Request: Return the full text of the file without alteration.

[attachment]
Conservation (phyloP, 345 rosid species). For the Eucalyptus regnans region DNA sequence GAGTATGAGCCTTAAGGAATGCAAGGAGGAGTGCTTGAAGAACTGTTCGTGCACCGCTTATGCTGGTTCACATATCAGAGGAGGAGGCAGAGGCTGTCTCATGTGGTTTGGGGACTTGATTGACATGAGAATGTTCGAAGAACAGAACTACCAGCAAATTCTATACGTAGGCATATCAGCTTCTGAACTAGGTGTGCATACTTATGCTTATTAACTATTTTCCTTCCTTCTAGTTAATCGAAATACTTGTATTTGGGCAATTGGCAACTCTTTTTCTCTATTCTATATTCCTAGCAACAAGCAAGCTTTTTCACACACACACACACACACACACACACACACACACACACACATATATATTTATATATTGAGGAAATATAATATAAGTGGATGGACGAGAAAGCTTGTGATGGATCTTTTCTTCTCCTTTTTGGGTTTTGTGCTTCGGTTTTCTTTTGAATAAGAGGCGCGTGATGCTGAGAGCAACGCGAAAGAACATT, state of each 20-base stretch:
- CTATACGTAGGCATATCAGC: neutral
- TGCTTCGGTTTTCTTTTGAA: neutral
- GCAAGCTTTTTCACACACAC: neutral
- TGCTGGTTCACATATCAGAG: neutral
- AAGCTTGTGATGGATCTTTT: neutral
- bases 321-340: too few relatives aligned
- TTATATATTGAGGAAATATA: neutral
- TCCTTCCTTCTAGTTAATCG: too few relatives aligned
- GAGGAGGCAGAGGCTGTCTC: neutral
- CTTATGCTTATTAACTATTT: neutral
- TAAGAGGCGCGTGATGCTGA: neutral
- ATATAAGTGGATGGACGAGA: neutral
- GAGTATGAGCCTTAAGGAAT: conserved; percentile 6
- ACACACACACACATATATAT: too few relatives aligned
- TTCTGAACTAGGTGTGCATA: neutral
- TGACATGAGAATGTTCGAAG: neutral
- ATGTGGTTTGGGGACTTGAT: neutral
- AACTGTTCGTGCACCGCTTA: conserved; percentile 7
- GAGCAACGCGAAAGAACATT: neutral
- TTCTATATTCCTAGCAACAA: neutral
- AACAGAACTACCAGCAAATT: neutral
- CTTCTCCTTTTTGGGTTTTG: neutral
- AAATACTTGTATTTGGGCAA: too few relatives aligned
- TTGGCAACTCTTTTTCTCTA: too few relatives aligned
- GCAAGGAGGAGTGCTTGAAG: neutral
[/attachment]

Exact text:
Conservation (phyloP, 345 rosid species). For the Eucalyptus regnans region DNA sequence GAGTATGAGCCTTAAGGAATGCAAGGAGGAGTGCTTGAAGAACTGTTCGTGCACCGCTTATGCTGGTTCACATATCAGAGGAGGAGGCAGAGGCTGTCTCATGTGGTTTGGGGACTTGATTGACATGAGAATGTTCGAAGAACAGAACTACCAGCAAATTCTATACGTAGGCATATCAGCTTCTGAACTAGGTGTGCATACTTATGCTTATTAACTATTTTCCTTCCTTCTAGTTAATCGAAATACTTGTATTTGGGCAATTGGCAACTCTTTTTCTCTATTCTATATTCCTAGCAACAAGCAAGCTTTTTCACACACACACACACACACACACACACACACACACACACACATATATATTTATATATTGAGGAAATATAATATAAGTGGATGGACGAGAAAGCTTGTGATGGATCTTTTCTTCTCCTTTTTGGGTTTTGTGCTTCGGTTTTCTTTTGAATAAGAGGCGCGTGATGCTGAGAGCAACGCGAAAGAACATT, state of each 20-base stretch:
- CTATACGTAGGCATATCAGC: neutral
- TGCTTCGGTTTTCTTTTGAA: neutral
- GCAAGCTTTTTCACACACAC: neutral
- TGCTGGTTCACATATCAGAG: neutral
- AAGCTTGTGATGGATCTTTT: neutral
- bases 321-340: too few relatives aligned
- TTATATATTGAGGAAATATA: neutral
- TCCTTCCTTCTAGTTAATCG: too few relatives aligned
- GAGGAGGCAGAGGCTGTCTC: neutral
- CTTATGCTTATTAACTATTT: neutral
- TAAGAGGCGCGTGATGCTGA: neutral
- ATATAAGTGGATGGACGAGA: neutral
- GAGTATGAGCCTTAAGGAAT: conserved; percentile 6
- ACACACACACACATATATAT: too few relatives aligned
- TTCTGAACTAGGTGTGCATA: neutral
- TGACATGAGAATGTTCGAAG: neutral
- ATGTGGTTTGGGGACTTGAT: neutral
- AACTGTTCGTGCACCGCTTA: conserved; percentile 7
- GAGCAACGCGAAAGAACATT: neutral
- TTCTATATTCCTAGCAACAA: neutral
- AACAGAACTACCAGCAAATT: neutral
- CTTCTCCTTTTTGGGTTTTG: neutral
- AAATACTTGTATTTGGGCAA: too few relatives aligned
- TTGGCAACTCTTTTTCTCTA: too few relatives aligned
- GCAAGGAGGAGTGCTTGAAG: neutral